There are three parts to a CVSS score. The base score, the temporal score, and the environmental score.

The base score determines the severity of a vulnerability with no other context. The calculator asks questions to determine the score. For example:

● If a vulnerability can be exploited over a network, the score goes up.

● If an attacker needs to physically touch the target system, the score goes down.

● If an attacker needs to have administrative or root access to the target system, the score goes down.

● If they don’t even need an account on the target system, the score goes up.

One popular source of CVSS scores for CVEs is the National Vulnerability Database (NVD) which is managed by the U.S. National Institute of Standards and Technology (NIST). However, the NVD database only provides the base score for each vulnerability. To determine the severity level for each vulnerability on each system in your environment, you need to go back to the CVSS calculator and determine the temporal score and environmental score, which can help you prioritize your remediation efforts based on risk.

Prioritize your remediation efforts based on risk

The temporal score reflects the risk of an attacker exploiting a vulnerability. For example:

● If there is known exploit code being used to attack vulnerable systems, the score goes up.

● If the vulnerability is only theoretical and has not been proven, the score goes down.

● If the vendor creates a patch for the vulnerability, the score goes down.

● If there are no patches or workarounds, the score goes up.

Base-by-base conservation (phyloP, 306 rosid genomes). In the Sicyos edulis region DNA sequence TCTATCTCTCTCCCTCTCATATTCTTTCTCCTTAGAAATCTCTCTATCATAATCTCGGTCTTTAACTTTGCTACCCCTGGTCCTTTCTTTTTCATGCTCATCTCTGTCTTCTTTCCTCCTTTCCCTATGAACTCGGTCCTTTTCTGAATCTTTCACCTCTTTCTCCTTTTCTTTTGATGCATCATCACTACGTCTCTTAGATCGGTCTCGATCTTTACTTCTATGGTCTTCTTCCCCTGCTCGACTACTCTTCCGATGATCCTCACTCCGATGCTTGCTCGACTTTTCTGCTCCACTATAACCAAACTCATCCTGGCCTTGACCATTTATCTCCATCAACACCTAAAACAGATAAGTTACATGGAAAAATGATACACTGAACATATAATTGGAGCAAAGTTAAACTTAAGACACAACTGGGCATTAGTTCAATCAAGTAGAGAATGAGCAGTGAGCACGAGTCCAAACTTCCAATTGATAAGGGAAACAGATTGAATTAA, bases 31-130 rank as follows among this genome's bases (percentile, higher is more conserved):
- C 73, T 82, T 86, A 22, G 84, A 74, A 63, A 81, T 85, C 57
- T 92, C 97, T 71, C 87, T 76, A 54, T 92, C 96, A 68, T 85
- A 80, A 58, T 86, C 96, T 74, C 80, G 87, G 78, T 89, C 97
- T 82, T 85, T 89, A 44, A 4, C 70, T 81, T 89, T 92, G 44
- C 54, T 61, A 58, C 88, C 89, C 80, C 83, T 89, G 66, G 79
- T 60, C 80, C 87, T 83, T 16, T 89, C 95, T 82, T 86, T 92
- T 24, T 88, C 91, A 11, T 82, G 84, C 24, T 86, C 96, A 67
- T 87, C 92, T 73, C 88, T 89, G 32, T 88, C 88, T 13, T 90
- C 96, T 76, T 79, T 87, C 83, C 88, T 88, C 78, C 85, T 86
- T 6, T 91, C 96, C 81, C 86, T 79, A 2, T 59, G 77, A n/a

Answering these questions is not always easy because the answers could change from day to day. One of the best methods of determining if a vulnerability is being actively exploited by attackers is to reference the Known Exploited Vulnerabilities Catalog from the U.S. Cybersecurity & Infrastructure Security Agency (CISA). This is a list of CVEs that are known to be used by attackers, so anything on this list should be a priority on any systems that are accessible to attackers.

Finally, the environmental score reflects the criticality of a vulnerability that is running in your environment. For example, you may have a web server that is accessible from the Internet and has a critical vulnerability. In this environment, vulnerability is arguably critical. However, if you have an exact copy of that web server running in an isolated lab that is not connected to a network and is physically and logically accessible only by the one person who needs to access that system, the score is likely much lower and can be patched at a less urgent pace.

In addition to the environmental score, you can also use a threat matrix to determine the probability that a vulnerability may be exploited against the impact that exploitation would have on your business.

What is YOUR Severity Score?

The CVSS base score is an important metric in determining the severity of a vulnerability, but it is not the only metric that should be considered. Using a risk-based approach to vulnerability management allows you to focus on the greatest risks to your organization and prioritize your remediation efforts.